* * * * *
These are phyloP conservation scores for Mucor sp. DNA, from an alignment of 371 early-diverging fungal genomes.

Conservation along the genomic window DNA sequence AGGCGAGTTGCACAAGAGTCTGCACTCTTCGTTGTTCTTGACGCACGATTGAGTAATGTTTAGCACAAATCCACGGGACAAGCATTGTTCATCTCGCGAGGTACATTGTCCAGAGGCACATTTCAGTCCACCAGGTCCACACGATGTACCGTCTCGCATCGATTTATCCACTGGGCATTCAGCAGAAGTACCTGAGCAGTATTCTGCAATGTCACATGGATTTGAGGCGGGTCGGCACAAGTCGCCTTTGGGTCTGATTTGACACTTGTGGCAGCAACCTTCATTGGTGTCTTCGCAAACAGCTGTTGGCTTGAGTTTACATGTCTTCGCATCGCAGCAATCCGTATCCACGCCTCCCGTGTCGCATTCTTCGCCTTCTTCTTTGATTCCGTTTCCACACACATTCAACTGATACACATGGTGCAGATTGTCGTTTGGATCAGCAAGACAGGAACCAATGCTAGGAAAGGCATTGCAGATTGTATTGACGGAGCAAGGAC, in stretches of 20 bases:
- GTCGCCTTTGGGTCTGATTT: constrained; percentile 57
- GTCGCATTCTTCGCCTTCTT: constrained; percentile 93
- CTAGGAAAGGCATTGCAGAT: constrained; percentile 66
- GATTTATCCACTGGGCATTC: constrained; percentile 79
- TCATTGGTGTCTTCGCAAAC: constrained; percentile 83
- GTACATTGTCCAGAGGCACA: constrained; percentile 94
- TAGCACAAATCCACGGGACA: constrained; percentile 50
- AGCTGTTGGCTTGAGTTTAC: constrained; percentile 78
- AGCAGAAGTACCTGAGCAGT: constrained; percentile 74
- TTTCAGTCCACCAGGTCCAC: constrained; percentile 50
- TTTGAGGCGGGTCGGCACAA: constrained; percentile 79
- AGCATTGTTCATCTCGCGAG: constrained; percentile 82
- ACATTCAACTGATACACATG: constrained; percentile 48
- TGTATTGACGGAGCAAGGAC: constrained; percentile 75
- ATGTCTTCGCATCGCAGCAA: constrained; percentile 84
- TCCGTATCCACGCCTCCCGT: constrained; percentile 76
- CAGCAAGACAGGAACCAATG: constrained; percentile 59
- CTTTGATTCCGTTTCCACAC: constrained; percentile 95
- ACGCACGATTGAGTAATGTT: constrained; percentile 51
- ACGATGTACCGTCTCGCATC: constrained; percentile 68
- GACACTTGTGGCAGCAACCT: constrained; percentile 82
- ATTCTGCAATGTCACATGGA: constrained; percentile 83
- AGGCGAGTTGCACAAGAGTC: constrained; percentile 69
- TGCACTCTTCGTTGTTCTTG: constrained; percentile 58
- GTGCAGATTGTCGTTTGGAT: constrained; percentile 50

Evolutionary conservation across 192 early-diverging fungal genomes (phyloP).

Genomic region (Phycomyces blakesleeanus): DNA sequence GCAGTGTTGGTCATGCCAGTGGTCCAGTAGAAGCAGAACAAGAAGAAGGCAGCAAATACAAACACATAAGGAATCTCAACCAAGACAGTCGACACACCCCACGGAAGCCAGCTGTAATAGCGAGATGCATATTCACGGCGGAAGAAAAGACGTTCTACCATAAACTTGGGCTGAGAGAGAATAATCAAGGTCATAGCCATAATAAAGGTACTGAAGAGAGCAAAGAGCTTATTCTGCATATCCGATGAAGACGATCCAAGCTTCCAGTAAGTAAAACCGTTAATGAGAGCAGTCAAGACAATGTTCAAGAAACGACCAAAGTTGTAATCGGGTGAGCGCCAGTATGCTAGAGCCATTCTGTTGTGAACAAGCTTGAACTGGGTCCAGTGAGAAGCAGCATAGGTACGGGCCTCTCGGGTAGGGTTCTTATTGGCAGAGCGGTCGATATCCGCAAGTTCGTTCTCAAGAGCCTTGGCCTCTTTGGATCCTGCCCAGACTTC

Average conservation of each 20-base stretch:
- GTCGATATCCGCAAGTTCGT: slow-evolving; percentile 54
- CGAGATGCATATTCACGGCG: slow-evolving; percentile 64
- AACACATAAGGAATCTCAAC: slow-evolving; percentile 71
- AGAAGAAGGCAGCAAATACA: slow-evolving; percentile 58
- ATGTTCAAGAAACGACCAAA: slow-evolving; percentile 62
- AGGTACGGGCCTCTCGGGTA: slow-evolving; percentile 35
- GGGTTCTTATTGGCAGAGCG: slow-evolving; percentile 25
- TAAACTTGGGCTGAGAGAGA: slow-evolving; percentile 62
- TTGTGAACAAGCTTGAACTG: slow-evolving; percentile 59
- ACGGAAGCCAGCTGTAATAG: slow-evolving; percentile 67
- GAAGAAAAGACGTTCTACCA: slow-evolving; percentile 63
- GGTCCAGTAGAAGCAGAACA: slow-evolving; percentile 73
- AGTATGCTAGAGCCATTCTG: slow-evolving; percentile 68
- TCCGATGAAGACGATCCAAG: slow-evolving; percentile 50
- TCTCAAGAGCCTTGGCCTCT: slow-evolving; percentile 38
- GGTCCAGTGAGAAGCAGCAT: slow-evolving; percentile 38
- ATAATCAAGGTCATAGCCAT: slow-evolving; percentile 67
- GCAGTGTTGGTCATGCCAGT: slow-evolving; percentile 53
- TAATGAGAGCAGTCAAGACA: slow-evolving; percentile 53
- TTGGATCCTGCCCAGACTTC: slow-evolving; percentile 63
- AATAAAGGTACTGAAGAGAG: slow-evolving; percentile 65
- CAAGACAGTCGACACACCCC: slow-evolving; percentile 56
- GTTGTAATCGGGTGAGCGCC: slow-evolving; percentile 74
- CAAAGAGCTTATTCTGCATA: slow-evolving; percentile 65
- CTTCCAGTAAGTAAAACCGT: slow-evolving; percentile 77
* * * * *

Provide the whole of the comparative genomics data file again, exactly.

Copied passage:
These are phyloP conservation scores for Mucor sp. DNA, from an alignment of 371 early-diverging fungal genomes.

Conservation along the genomic window DNA sequence AGGCGAGTTGCACAAGAGTCTGCACTCTTCGTTGTTCTTGACGCACGATTGAGTAATGTTTAGCACAAATCCACGGGACAAGCATTGTTCATCTCGCGAGGTACATTGTCCAGAGGCACATTTCAGTCCACCAGGTCCACACGATGTACCGTCTCGCATCGATTTATCCACTGGGCATTCAGCAGAAGTACCTGAGCAGTATTCTGCAATGTCACATGGATTTGAGGCGGGTCGGCACAAGTCGCCTTTGGGTCTGATTTGACACTTGTGGCAGCAACCTTCATTGGTGTCTTCGCAAACAGCTGTTGGCTTGAGTTTACATGTCTTCGCATCGCAGCAATCCGTATCCACGCCTCCCGTGTCGCATTCTTCGCCTTCTTCTTTGATTCCGTTTCCACACACATTCAACTGATACACATGGTGCAGATTGTCGTTTGGATCAGCAAGACAGGAACCAATGCTAGGAAAGGCATTGCAGATTGTATTGACGGAGCAAGGAC, in stretches of 20 bases:
- GTCGCCTTTGGGTCTGATTT: constrained; percentile 57
- GTCGCATTCTTCGCCTTCTT: constrained; percentile 93
- CTAGGAAAGGCATTGCAGAT: constrained; percentile 66
- GATTTATCCACTGGGCATTC: constrained; percentile 79
- TCATTGGTGTCTTCGCAAAC: constrained; percentile 83
- GTACATTGTCCAGAGGCACA: constrained; percentile 94
- TAGCACAAATCCACGGGACA: constrained; percentile 50
- AGCTGTTGGCTTGAGTTTAC: constrained; percentile 78
- AGCAGAAGTACCTGAGCAGT: constrained; percentile 74
- TTTCAGTCCACCAGGTCCAC: constrained; percentile 50
- TTTGAGGCGGGTCGGCACAA: constrained; percentile 79
- AGCATTGTTCATCTCGCGAG: constrained; percentile 82
- ACATTCAACTGATACACATG: constrained; percentile 48
- TGTATTGACGGAGCAAGGAC: constrained; percentile 75
- ATGTCTTCGCATCGCAGCAA: constrained; percentile 84
- TCCGTATCCACGCCTCCCGT: constrained; percentile 76
- CAGCAAGACAGGAACCAATG: constrained; percentile 59
- CTTTGATTCCGTTTCCACAC: constrained; percentile 95
- ACGCACGATTGAGTAATGTT: constrained; percentile 51
- ACGATGTACCGTCTCGCATC: constrained; percentile 68
- GACACTTGTGGCAGCAACCT: constrained; percentile 82
- ATTCTGCAATGTCACATGGA: constrained; percentile 83
- AGGCGAGTTGCACAAGAGTC: constrained; percentile 69
- TGCACTCTTCGTTGTTCTTG: constrained; percentile 58
- GTGCAGATTGTCGTTTGGAT: constrained; percentile 50

Evolutionary conservation across 192 early-diverging fungal genomes (phyloP).

Genomic region (Phycomyces blakesleeanus): DNA sequence GCAGTGTTGGTCATGCCAGTGGTCCAGTAGAAGCAGAACAAGAAGAAGGCAGCAAATACAAACACATAAGGAATCTCAACCAAGACAGTCGACACACCCCACGGAAGCCAGCTGTAATAGCGAGATGCATATTCACGGCGGAAGAAAAGACGTTCTACCATAAACTTGGGCTGAGAGAGAATAATCAAGGTCATAGCCATAATAAAGGTACTGAAGAGAGCAAAGAGCTTATTCTGCATATCCGATGAAGACGATCCAAGCTTCCAGTAAGTAAAACCGTTAATGAGAGCAGTCAAGACAATGTTCAAGAAACGACCAAAGTTGTAATCGGGTGAGCGCCAGTATGCTAGAGCCATTCTGTTGTGAACAAGCTTGAACTGGGTCCAGTGAGAAGCAGCATAGGTACGGGCCTCTCGGGTAGGGTTCTTATTGGCAGAGCGGTCGATATCCGCAAGTTCGTTCTCAAGAGCCTTGGCCTCTTTGGATCCTGCCCAGACTTC

Average conservation of each 20-base stretch:
- GTCGATATCCGCAAGTTCGT: slow-evolving; percentile 54
- CGAGATGCATATTCACGGCG: slow-evolving; percentile 64
- AACACATAAGGAATCTCAAC: slow-evolving; percentile 71
- AGAAGAAGGCAGCAAATACA: slow-evolving; percentile 58
- ATGTTCAAGAAACGACCAAA: slow-evolving; percentile 62
- AGGTACGGGCCTCTCGGGTA: slow-evolving; percentile 35
- GGGTTCTTATTGGCAGAGCG: slow-evolving; percentile 25
- TAAACTTGGGCTGAGAGAGA: slow-evolving; percentile 62
- TTGTGAACAAGCTTGAACTG: slow-evolving; percentile 59
- ACGGAAGCCAGCTGTAATAG: slow-evolving; percentile 67
- GAAGAAAAGACGTTCTACCA: slow-evolving; percentile 63
- GGTCCAGTAGAAGCAGAACA: slow-evolving; percentile 73
- AGTATGCTAGAGCCATTCTG: slow-evolving; percentile 68
- TCCGATGAAGACGATCCAAG: slow-evolving; percentile 50
- TCTCAAGAGCCTTGGCCTCT: slow-evolving; percentile 38
- GGTCCAGTGAGAAGCAGCAT: slow-evolving; percentile 38
- ATAATCAAGGTCATAGCCAT: slow-evolving; percentile 67
- GCAGTGTTGGTCATGCCAGT: slow-evolving; percentile 53
- TAATGAGAGCAGTCAAGACA: slow-evolving; percentile 53
- TTGGATCCTGCCCAGACTTC: slow-evolving; percentile 63
- AATAAAGGTACTGAAGAGAG: slow-evolving; percentile 65
- CAAGACAGTCGACACACCCC: slow-evolving; percentile 56
- GTTGTAATCGGGTGAGCGCC: slow-evolving; percentile 74
- CAAAGAGCTTATTCTGCATA: slow-evolving; percentile 65
- CTTCCAGTAAGTAAAACCGT: slow-evolving; percentile 77